Our aim was to identify a T-cell receptor (TCR) that recognizes a leukemia-associated self-antigen that is highly expressed in acute myeloid leukemia and that is restricted by HLA-A2 (expressed in approximately 50% of Caucasians) for future adoptive T-cell therapy. Tumor-associated self-antigens (self-TAA) make attractive targets for adoptive T-cell therapy in cancer. However, autologous T-cells are tolerant to self-TAA expressed on self-HLA if antigen expression is sufficiently high. In contrast, T-cells are not tolerant to self-antigens presented on non-self HLA. By identifying alloreactive T-cells reactive to self-peptide in complex with foreign HLA and subsequently cloning their TCR, it is possible to redirect patient T-cells against self-TAA. The advantage of targeting self-antigens is the potential application of TCR-engineered T-cells in all cancer patients with a certain cancer type and expressing the restricting HLA molecule. We identified a protein that is selectively expressed in normal myeloid cells and highly expressed by leukemic cells in patients with acute myeloid leukemia (AML). HLA-A2 negative CD8 T-cells from healthy donors were stimulated with HLA-A2 positive dendritic cells that were expressing the full-length target antigen. CD8 T-cells recognizing peptides from the target antigen in complex with HLA-A2 were subsequently identified and sorted using fluorescently labeled HLA-A2-peptide-multimers. T-cell clones obtained from sorted multimer-positive T-cells responded to HLA-A2 positive patient leukemia cells and cell lines expressing the antigen, whereas no response was seen to HLA-A2 positive antigen negative targeT-cells, unless loaded with the relevant peptide. Responses were measured as secretion of interferon gamma, expression of the T-cell activation marker CD137 or expression of the degranulation marker CD107. The TCR sequences were identified, and we next evaluated specificity and functionality of TCR-engineered cells. Indeed, TCR-transduced healthy donor T-cells were able to selectively kill HLA-A2 positive AML patient-derived leukemic cells as well as antigen positive cell lines in vitro. We also performed a comprehensive peptide scan to determine potential cross reactivity of the obtained TCR. For this scan, the amino acids (AA) in each position of the target peptide-epitope were individually replaced by every other natural amino acid (19 AA for each position x 9 postions = 171 peptides). In addition, potential responses to other variants of the 9mer target peptide based on the natural antigen protein sequence were evaluated (8mer, 10mers, 11mers and 12mers). Based on the results obtained with TCR-transduced T-cells (interferon gamma ELISA), candidate peptides naturally occurring in the proteome to which our TCR could cross-react were not identified. These data warrant further evaluation of the TCR for in vivo efficacy and specificity.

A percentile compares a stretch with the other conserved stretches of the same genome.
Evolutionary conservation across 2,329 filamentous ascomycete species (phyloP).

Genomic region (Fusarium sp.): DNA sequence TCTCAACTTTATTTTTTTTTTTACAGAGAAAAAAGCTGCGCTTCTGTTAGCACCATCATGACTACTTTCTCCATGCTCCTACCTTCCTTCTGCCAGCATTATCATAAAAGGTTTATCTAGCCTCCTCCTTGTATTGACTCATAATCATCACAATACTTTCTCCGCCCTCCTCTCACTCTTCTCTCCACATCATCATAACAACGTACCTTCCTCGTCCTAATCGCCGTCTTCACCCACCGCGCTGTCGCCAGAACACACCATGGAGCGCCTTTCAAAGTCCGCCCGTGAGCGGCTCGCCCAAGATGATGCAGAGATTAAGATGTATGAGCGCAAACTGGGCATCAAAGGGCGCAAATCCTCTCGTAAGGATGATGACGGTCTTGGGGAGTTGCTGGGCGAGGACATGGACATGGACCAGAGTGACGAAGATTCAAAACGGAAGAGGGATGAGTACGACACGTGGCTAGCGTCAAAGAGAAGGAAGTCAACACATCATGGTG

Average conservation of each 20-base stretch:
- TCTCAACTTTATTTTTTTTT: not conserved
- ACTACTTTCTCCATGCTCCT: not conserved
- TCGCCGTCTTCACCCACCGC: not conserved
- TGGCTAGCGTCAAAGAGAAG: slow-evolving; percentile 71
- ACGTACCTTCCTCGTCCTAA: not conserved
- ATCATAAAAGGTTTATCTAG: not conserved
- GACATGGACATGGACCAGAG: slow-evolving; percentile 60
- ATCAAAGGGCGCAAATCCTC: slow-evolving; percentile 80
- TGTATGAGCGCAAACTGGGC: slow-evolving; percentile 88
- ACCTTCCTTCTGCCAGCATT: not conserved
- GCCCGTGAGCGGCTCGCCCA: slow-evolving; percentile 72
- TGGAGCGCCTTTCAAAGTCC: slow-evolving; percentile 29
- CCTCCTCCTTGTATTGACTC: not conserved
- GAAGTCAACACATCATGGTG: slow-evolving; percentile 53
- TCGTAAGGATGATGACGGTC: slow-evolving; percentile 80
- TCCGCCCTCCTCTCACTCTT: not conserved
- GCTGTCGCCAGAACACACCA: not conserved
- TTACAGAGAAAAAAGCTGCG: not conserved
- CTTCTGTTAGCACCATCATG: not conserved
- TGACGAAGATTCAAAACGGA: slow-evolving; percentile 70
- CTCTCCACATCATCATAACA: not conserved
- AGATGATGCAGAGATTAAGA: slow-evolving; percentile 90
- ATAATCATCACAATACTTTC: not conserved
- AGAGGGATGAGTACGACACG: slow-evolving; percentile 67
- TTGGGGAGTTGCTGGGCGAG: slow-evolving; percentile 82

Citation Format: Maxi-Lu Böschen, Weiwen Yang, Erlend Strønen, Johanna Olweus. Identifying a T-cell receptor for immunotherapy against a leukemia-associated self-antigen in an allogeneic setting [abstract]. In: Proceedings of the Fourth CRI-CIMT-EATI-AACR International Cancer Immunotherapy Conference: Translating Science into Survival; Sept 30-Oct 3, 2018; New York, NY. Philadelphia (PA): AACR; Cancer Immunol Res 2019;7(2 Suppl):Abstract nr A024.